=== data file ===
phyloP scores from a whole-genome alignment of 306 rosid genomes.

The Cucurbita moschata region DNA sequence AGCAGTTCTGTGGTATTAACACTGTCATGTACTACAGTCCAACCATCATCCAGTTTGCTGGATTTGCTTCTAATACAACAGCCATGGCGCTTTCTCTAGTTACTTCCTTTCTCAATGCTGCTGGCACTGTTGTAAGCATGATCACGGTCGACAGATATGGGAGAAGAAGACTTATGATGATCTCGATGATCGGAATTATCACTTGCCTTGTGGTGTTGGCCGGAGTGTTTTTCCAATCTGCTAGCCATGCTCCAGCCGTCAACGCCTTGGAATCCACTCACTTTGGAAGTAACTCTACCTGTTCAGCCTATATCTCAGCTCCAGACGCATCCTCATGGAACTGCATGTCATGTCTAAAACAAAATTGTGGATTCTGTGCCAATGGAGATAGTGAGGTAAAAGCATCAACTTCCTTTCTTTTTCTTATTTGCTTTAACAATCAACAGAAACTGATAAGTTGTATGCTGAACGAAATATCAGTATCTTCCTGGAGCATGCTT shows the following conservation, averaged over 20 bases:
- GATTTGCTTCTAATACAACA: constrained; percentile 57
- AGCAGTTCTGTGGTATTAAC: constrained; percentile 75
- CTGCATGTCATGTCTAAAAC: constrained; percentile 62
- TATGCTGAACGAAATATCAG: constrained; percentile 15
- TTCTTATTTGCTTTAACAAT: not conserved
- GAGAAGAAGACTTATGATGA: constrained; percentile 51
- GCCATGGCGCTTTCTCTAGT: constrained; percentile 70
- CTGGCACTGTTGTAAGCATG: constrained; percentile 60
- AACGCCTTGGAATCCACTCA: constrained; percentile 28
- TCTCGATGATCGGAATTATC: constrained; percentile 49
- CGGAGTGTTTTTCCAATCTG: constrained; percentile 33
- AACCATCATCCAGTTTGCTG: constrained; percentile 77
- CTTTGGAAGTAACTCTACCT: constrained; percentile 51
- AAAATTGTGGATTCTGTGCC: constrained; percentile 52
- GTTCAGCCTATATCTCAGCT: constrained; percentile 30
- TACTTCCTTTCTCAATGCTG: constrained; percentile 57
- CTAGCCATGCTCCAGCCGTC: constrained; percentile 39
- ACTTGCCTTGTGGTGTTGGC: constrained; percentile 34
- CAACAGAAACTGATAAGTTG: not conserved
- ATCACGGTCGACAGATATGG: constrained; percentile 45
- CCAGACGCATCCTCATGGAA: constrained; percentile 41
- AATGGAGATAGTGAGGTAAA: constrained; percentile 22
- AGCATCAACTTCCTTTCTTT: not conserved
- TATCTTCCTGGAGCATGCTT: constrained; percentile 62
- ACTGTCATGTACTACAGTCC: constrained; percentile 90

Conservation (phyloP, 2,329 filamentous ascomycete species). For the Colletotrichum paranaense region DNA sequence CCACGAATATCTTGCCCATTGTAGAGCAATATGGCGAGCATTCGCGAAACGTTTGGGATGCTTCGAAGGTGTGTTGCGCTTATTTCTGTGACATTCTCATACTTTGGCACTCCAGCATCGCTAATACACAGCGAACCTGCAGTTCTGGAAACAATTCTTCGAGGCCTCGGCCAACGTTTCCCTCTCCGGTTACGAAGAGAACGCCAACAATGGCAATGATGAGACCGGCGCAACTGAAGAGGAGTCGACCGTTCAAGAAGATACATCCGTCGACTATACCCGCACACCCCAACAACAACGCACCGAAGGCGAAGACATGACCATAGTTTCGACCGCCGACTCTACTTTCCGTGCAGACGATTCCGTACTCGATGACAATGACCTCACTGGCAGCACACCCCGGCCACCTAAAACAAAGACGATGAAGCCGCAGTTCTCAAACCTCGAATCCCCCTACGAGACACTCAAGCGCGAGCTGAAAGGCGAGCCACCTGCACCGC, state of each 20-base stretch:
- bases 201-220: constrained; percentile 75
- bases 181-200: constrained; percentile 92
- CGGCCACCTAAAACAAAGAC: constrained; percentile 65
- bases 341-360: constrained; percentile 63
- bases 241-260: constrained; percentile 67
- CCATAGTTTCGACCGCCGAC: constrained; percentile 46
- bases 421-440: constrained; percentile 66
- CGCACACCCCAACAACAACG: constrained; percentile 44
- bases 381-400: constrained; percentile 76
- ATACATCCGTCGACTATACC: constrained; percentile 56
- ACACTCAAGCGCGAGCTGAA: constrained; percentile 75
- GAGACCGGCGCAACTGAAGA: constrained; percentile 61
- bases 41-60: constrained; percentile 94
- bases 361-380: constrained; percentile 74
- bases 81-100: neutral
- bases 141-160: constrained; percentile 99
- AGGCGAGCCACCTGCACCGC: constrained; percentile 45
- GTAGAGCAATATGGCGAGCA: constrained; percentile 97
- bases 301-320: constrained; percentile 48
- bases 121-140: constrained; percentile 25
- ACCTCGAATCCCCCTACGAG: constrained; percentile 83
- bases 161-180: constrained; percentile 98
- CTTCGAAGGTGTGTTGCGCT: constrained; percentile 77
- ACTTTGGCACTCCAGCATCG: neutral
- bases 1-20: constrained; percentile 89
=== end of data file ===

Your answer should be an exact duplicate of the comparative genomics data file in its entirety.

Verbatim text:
phyloP scores from a whole-genome alignment of 306 rosid genomes.

The Cucurbita moschata region DNA sequence AGCAGTTCTGTGGTATTAACACTGTCATGTACTACAGTCCAACCATCATCCAGTTTGCTGGATTTGCTTCTAATACAACAGCCATGGCGCTTTCTCTAGTTACTTCCTTTCTCAATGCTGCTGGCACTGTTGTAAGCATGATCACGGTCGACAGATATGGGAGAAGAAGACTTATGATGATCTCGATGATCGGAATTATCACTTGCCTTGTGGTGTTGGCCGGAGTGTTTTTCCAATCTGCTAGCCATGCTCCAGCCGTCAACGCCTTGGAATCCACTCACTTTGGAAGTAACTCTACCTGTTCAGCCTATATCTCAGCTCCAGACGCATCCTCATGGAACTGCATGTCATGTCTAAAACAAAATTGTGGATTCTGTGCCAATGGAGATAGTGAGGTAAAAGCATCAACTTCCTTTCTTTTTCTTATTTGCTTTAACAATCAACAGAAACTGATAAGTTGTATGCTGAACGAAATATCAGTATCTTCCTGGAGCATGCTT shows the following conservation, averaged over 20 bases:
- GATTTGCTTCTAATACAACA: constrained; percentile 57
- AGCAGTTCTGTGGTATTAAC: constrained; percentile 75
- CTGCATGTCATGTCTAAAAC: constrained; percentile 62
- TATGCTGAACGAAATATCAG: constrained; percentile 15
- TTCTTATTTGCTTTAACAAT: not conserved
- GAGAAGAAGACTTATGATGA: constrained; percentile 51
- GCCATGGCGCTTTCTCTAGT: constrained; percentile 70
- CTGGCACTGTTGTAAGCATG: constrained; percentile 60
- AACGCCTTGGAATCCACTCA: constrained; percentile 28
- TCTCGATGATCGGAATTATC: constrained; percentile 49
- CGGAGTGTTTTTCCAATCTG: constrained; percentile 33
- AACCATCATCCAGTTTGCTG: constrained; percentile 77
- CTTTGGAAGTAACTCTACCT: constrained; percentile 51
- AAAATTGTGGATTCTGTGCC: constrained; percentile 52
- GTTCAGCCTATATCTCAGCT: constrained; percentile 30
- TACTTCCTTTCTCAATGCTG: constrained; percentile 57
- CTAGCCATGCTCCAGCCGTC: constrained; percentile 39
- ACTTGCCTTGTGGTGTTGGC: constrained; percentile 34
- CAACAGAAACTGATAAGTTG: not conserved
- ATCACGGTCGACAGATATGG: constrained; percentile 45
- CCAGACGCATCCTCATGGAA: constrained; percentile 41
- AATGGAGATAGTGAGGTAAA: constrained; percentile 22
- AGCATCAACTTCCTTTCTTT: not conserved
- TATCTTCCTGGAGCATGCTT: constrained; percentile 62
- ACTGTCATGTACTACAGTCC: constrained; percentile 90

Conservation (phyloP, 2,329 filamentous ascomycete species). For the Colletotrichum paranaense region DNA sequence CCACGAATATCTTGCCCATTGTAGAGCAATATGGCGAGCATTCGCGAAACGTTTGGGATGCTTCGAAGGTGTGTTGCGCTTATTTCTGTGACATTCTCATACTTTGGCACTCCAGCATCGCTAATACACAGCGAACCTGCAGTTCTGGAAACAATTCTTCGAGGCCTCGGCCAACGTTTCCCTCTCCGGTTACGAAGAGAACGCCAACAATGGCAATGATGAGACCGGCGCAACTGAAGAGGAGTCGACCGTTCAAGAAGATACATCCGTCGACTATACCCGCACACCCCAACAACAACGCACCGAAGGCGAAGACATGACCATAGTTTCGACCGCCGACTCTACTTTCCGTGCAGACGATTCCGTACTCGATGACAATGACCTCACTGGCAGCACACCCCGGCCACCTAAAACAAAGACGATGAAGCCGCAGTTCTCAAACCTCGAATCCCCCTACGAGACACTCAAGCGCGAGCTGAAAGGCGAGCCACCTGCACCGC, state of each 20-base stretch:
- bases 201-220: constrained; percentile 75
- bases 181-200: constrained; percentile 92
- CGGCCACCTAAAACAAAGAC: constrained; percentile 65
- bases 341-360: constrained; percentile 63
- bases 241-260: constrained; percentile 67
- CCATAGTTTCGACCGCCGAC: constrained; percentile 46
- bases 421-440: constrained; percentile 66
- CGCACACCCCAACAACAACG: constrained; percentile 44
- bases 381-400: constrained; percentile 76
- ATACATCCGTCGACTATACC: constrained; percentile 56
- ACACTCAAGCGCGAGCTGAA: constrained; percentile 75
- GAGACCGGCGCAACTGAAGA: constrained; percentile 61
- bases 41-60: constrained; percentile 94
- bases 361-380: constrained; percentile 74
- bases 81-100: neutral
- bases 141-160: constrained; percentile 99
- AGGCGAGCCACCTGCACCGC: constrained; percentile 45
- GTAGAGCAATATGGCGAGCA: constrained; percentile 97
- bases 301-320: constrained; percentile 48
- bases 121-140: constrained; percentile 25
- ACCTCGAATCCCCCTACGAG: constrained; percentile 83
- bases 161-180: constrained; percentile 98
- CTTCGAAGGTGTGTTGCGCT: constrained; percentile 77
- ACTTTGGCACTCCAGCATCG: neutral
- bases 1-20: constrained; percentile 89